4

Using Linux and Openssh:

A user can connect using ssh to a server on which his key is in the authorized_keys list. His public key is preceded by command="command..." which forces execution of a specific command (non-shell):

command="/path/to/somescript...",no-port-forwarding,no-X11-forwarding,no-agent-forwarding,no-user-rc ssh-rsa AAAff...................

  • Is there a way that the user can bypass this command?
  • What about sftp? Does sftp work when using a forced command (which is not a shell)?
10

If the allowed command set includes the sftp daemon (or internal-sftp), then SFTP would be allowed. However, if you're setting the forced command in the authorized_keys file and the user had sftp access, without additional work they could replace the file with one not restricted to what you define. This would of course work with any application that the user can instruct to modify that file (intentionally or by tricking it). A better option may be to restrict by user or group within the main sshd_config, possibly with ChrootDirectory.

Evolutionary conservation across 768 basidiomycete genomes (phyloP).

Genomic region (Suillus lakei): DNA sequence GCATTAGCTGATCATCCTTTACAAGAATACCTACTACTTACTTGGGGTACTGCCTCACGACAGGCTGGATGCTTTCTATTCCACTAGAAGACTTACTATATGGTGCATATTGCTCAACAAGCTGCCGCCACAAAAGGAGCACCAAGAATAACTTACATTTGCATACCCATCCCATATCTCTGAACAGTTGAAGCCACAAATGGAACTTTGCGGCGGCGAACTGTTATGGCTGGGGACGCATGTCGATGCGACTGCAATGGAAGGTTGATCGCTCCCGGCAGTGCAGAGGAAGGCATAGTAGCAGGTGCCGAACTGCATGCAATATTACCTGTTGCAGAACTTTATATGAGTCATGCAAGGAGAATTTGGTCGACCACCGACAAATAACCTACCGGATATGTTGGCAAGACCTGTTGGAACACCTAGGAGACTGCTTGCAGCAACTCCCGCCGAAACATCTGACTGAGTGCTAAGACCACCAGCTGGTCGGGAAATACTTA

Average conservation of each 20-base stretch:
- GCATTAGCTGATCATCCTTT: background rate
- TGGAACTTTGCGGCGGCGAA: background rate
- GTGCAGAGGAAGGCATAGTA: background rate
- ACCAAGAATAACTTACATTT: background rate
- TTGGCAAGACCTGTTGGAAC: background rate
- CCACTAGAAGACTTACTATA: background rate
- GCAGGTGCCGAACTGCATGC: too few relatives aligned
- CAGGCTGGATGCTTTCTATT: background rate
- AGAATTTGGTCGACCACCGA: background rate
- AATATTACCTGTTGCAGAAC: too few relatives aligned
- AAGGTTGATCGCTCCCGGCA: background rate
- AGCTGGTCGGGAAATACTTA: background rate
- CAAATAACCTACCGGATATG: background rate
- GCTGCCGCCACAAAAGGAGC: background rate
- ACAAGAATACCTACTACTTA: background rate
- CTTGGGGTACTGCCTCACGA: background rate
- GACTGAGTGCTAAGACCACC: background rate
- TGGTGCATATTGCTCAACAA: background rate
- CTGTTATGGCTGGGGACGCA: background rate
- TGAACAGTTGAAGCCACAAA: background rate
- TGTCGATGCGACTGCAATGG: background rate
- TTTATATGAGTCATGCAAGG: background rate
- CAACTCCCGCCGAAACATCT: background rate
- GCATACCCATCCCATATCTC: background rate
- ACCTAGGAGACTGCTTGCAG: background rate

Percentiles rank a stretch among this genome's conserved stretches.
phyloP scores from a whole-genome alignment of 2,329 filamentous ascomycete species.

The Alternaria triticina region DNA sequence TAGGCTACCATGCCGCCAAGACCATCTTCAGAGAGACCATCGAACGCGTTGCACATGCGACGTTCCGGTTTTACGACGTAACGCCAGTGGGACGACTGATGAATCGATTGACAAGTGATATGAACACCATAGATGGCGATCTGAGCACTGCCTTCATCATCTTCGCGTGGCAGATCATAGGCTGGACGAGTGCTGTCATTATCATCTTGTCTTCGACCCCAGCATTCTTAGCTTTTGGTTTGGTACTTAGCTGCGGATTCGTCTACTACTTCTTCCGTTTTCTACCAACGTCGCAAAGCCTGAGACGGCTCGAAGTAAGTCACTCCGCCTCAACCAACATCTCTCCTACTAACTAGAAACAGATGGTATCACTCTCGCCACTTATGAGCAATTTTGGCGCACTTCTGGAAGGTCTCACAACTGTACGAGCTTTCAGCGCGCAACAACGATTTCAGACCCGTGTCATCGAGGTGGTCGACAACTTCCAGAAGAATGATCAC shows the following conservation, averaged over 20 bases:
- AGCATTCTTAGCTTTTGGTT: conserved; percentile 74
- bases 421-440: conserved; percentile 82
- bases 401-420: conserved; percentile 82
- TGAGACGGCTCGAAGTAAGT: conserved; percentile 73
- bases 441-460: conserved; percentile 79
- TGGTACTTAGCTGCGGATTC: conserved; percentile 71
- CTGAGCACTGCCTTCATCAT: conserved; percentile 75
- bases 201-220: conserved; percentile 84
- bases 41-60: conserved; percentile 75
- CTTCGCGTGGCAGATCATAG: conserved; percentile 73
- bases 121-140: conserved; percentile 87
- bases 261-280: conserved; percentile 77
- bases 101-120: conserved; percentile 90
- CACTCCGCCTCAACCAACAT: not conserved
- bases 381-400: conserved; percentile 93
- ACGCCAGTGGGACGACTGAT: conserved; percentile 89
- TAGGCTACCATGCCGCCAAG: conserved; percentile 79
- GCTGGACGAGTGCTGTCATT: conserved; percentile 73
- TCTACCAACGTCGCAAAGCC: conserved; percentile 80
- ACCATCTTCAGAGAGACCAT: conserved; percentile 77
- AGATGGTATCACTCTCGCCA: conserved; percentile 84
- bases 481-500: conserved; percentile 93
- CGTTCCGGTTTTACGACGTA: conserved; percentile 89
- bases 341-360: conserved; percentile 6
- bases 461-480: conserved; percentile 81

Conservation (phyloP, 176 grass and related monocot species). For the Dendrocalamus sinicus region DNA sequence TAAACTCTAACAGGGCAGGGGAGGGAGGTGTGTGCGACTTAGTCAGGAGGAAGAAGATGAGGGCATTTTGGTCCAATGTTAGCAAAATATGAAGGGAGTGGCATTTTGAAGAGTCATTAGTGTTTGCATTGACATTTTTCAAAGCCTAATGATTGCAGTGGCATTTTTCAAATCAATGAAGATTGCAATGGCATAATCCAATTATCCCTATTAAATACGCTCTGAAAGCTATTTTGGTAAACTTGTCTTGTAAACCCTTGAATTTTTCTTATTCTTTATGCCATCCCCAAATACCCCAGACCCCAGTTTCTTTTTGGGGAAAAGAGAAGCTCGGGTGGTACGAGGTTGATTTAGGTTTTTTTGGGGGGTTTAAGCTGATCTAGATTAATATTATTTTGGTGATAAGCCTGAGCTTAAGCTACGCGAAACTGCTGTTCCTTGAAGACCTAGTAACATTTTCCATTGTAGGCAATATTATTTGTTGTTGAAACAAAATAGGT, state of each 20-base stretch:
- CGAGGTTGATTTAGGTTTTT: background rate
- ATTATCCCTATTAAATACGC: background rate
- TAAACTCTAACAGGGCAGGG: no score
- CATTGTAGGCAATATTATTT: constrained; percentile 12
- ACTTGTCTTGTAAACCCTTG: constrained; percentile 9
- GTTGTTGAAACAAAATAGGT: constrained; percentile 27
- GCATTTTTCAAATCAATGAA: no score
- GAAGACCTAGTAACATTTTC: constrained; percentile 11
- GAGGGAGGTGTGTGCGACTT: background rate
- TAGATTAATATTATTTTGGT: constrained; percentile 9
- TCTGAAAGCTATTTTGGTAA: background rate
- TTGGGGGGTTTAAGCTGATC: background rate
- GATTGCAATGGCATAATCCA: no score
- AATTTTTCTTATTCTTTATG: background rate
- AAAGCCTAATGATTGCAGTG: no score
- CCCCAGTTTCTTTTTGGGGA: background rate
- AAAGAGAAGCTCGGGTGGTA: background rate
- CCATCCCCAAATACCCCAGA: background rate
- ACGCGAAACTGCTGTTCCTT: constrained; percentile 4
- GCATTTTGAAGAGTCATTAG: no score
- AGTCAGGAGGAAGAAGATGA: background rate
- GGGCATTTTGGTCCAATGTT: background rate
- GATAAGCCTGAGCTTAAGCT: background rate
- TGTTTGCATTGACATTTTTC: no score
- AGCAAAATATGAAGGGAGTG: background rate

• +1 for "restrict by user or group within the main sshd_config". – Alex Holst Jan 26 '11 at 14:24
4

The most common threat comes from allowing them to use a command is capable of doing things the admin hadn't thought about. For example, CVS and SVN allow for pre/post commit scripts to run. If a user can modify a post-commit script, he can run his own commands.

2

you can set an attribute using chattr on the .ssh folder and the authorized_keys file after you have made the required entries to the authorized_keys file, so this way nobody will be able to make any changes or even overwrite the .ssh folder or even the authorized_keys file.

you can do a recursive chattr:

chattr -R +i .ssh

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